The highlight of any trip to Cambodia is the famous Angkor sites, the most visited place in the world.
Sadly, while we were enjoying the highlights of Angkor Thom and Angkor Wat, Egypt was in turmoil and tourists were staying away.
Also sadly, the Angkor sites have been sold to a Vietnamese oil company, so our tourist dollars are not staying in Cambodia.
Siem Reap is a town geared to the tourist, with the old quarter dedicated to feeding tourists pizza and pasta washed down with cocktails and beers. There is a tragic stream of poverty and simple life amongst the locals, which is all but ignored by the tourists.
We were lucky to be in Siem Reap during the Lunar new year festivities. Angkor Wat was buzzing with locals enjoying a few days free of work.
Our first visit to the famous temple of Angkor Wat was in the evening as the sun was setting. No brilliant skies, but a beautiful golden haze over the magnificent buildings.
We returned the next day with our guide. The highlight was climbing the the Central Tower which symbolises Mt Meru. It was built by Suryavarman II in the 12th century around the same time as Notre Dame!
The Lonely Planet’s description is perfect… The fortified city of Angkor Thom was built by the greatest Angkorian king, Jayavarman VII in the 12th-13th centuries. One million people lived here when London was a scrawny town of 50,000. The remaining stone city is amazing, but you have to see it for yourself.
There are other magnificent places such as the Bayon. the Bauphon the Terrace of Elephants, the terrance of the Leper King and the very famous “Indiana Jones” style Ta Prohm, delightfully overgrowwn with ferns and trees.
As if the Angkor monuments are not enough, Siem Reap also boasts the magnificent Tonle Sap – the largest inland lake in Asia. During the wet, the Mekong feeds it, and during the dry season its waters run into the Mekong. The fishing communities that live on it’s shores cope with a 10 metre rise in the water level. Their houses are built on stilts, which look bizarre during the dry season.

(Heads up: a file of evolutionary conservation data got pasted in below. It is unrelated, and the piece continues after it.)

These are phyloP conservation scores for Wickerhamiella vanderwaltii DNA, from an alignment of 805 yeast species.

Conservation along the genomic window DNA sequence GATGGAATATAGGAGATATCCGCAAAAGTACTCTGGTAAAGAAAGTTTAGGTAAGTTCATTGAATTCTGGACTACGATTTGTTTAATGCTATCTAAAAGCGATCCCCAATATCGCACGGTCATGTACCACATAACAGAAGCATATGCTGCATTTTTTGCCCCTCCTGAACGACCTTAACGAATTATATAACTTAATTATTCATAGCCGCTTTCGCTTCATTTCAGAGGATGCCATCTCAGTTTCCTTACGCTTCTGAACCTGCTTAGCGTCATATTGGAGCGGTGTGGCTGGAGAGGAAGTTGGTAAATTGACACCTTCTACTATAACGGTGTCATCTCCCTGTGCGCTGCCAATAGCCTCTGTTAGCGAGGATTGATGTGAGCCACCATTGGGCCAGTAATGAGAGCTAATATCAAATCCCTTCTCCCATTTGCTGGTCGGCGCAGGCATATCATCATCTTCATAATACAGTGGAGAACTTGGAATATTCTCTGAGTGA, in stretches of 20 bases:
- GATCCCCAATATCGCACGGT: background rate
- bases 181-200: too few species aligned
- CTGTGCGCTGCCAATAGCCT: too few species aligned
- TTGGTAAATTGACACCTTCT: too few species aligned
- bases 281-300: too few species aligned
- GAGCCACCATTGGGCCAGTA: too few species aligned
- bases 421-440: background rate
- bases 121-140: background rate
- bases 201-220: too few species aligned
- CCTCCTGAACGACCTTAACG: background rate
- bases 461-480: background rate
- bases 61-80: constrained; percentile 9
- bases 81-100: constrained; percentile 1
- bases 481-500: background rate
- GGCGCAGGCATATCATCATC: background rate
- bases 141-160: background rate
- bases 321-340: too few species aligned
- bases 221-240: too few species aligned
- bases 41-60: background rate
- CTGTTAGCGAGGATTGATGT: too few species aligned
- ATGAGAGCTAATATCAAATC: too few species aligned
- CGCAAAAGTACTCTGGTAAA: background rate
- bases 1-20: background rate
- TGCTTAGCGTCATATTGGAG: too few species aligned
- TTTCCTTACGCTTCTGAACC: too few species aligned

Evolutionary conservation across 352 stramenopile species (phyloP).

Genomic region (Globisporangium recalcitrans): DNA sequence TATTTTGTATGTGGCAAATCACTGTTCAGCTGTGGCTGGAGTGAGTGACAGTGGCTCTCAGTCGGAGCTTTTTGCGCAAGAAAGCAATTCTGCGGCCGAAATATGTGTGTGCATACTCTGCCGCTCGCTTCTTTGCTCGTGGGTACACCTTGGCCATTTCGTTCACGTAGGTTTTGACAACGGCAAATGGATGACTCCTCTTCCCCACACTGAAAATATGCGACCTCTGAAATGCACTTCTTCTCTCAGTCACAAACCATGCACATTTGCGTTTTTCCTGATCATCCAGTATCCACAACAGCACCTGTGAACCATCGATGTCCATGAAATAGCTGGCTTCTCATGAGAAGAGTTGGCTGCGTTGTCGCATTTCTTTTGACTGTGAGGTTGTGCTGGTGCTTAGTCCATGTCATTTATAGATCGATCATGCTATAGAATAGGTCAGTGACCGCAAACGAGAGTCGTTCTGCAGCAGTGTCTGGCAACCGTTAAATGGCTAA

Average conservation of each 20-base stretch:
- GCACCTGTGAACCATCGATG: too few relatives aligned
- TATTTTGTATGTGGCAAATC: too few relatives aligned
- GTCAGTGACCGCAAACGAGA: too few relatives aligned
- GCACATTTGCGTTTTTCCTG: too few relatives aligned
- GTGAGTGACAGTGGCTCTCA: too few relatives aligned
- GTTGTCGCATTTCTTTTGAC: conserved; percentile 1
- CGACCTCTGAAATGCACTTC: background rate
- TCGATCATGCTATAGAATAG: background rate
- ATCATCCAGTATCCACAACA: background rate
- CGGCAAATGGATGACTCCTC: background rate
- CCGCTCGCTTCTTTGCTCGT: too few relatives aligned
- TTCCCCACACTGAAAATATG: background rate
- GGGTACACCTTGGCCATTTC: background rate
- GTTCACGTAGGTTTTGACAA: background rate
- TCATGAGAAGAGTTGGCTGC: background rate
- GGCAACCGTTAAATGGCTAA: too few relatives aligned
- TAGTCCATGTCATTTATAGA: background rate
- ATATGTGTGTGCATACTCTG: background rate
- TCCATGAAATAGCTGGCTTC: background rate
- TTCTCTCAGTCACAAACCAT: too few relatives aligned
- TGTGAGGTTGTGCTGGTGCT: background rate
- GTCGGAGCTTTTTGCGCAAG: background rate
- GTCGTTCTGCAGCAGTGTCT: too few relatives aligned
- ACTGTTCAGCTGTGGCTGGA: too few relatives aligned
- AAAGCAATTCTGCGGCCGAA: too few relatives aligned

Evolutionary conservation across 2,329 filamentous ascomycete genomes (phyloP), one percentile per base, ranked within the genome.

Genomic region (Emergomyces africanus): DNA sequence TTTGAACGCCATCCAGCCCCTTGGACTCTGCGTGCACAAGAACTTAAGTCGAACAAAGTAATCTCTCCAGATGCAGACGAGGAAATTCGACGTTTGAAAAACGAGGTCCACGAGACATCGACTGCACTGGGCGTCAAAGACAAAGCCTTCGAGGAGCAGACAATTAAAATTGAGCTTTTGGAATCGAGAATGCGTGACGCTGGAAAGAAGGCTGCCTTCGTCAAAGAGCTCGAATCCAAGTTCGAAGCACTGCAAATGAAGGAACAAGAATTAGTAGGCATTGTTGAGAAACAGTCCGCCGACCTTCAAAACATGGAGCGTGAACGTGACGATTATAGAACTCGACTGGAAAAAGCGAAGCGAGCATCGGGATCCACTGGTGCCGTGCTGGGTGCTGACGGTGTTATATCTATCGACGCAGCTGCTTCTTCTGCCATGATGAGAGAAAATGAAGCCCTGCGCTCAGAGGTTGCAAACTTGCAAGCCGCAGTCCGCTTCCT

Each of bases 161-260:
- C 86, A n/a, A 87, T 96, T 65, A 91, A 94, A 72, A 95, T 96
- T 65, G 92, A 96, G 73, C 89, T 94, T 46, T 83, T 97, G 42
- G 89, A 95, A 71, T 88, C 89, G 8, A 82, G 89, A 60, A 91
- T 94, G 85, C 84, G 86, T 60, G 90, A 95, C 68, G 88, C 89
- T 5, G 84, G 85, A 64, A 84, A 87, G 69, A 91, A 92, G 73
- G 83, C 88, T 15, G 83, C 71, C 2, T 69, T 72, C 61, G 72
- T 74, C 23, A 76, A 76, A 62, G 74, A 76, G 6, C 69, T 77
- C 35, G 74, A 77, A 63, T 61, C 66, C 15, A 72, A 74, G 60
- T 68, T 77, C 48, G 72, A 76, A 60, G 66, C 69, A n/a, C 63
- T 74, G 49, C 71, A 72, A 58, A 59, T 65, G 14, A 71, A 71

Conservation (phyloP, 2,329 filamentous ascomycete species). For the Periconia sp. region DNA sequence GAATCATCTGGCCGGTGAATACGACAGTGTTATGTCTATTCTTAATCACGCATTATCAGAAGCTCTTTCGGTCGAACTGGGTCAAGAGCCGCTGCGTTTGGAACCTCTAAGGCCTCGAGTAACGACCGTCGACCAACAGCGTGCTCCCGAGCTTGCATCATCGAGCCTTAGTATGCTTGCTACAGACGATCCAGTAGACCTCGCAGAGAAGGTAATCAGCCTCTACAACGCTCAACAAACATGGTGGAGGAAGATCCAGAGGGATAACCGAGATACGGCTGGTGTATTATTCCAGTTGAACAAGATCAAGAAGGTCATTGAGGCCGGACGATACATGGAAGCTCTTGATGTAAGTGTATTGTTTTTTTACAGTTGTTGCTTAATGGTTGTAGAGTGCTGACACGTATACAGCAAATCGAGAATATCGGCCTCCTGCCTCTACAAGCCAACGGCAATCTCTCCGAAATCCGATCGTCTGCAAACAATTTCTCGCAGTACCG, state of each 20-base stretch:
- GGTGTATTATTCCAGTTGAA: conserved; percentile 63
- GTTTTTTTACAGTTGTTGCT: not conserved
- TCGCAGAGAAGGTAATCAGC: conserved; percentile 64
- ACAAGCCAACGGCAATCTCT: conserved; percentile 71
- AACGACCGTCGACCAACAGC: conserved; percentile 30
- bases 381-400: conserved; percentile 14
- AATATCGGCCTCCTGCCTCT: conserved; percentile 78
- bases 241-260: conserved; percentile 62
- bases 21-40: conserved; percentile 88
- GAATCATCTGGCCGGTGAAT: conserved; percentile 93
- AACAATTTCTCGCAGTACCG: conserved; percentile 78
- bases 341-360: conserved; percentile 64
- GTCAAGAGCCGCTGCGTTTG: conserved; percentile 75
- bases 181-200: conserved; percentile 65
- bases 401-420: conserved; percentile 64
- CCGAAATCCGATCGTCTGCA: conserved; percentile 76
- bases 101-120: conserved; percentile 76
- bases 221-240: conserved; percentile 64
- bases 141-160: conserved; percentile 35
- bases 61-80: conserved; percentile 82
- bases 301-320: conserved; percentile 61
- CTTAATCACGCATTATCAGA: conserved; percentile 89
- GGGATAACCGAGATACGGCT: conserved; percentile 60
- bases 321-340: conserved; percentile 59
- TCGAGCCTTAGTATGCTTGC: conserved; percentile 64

Villagers subsist on extracting life from the lake, fishing, fish farming and collecting water vegetables.
After the ‘fast boat’ ride down the Tonle Sap it was no surprise to see the expanse of water surrounding the city as the Upper Mekong, Lower Mekong, Tonle Sap and Bassac rivers come together.
We looked for sunsets and found the best from the bar on our hotel roof! We found great markets, great bars and great restaurants.
We left as we arrived, by water, to travel through the Mekong Delta.
The horrors of Pol Pot
Like many, we were horrified by the legacy of Pol Pot in Phonm Penh. Firstly we visited the Tuel Sleng Museum. It was a high school, but was taken over by Pol Pot’s security forces and tranformed to the largest security prison in the country. Life was cruel and final there.
Prisoners that survivied were transported to the Killing Fields of Choeung Ek for the final death knock. The memorial stupa contains skeletons, carefully sorted to sculls and limbs. Skeleton parts and clothing are still rising to the surface following the rains. It is a gruesome place and an unholy reminder of genocide at its worst.
With the current turmoil in the Middle East, one wonders what will be uncovered there.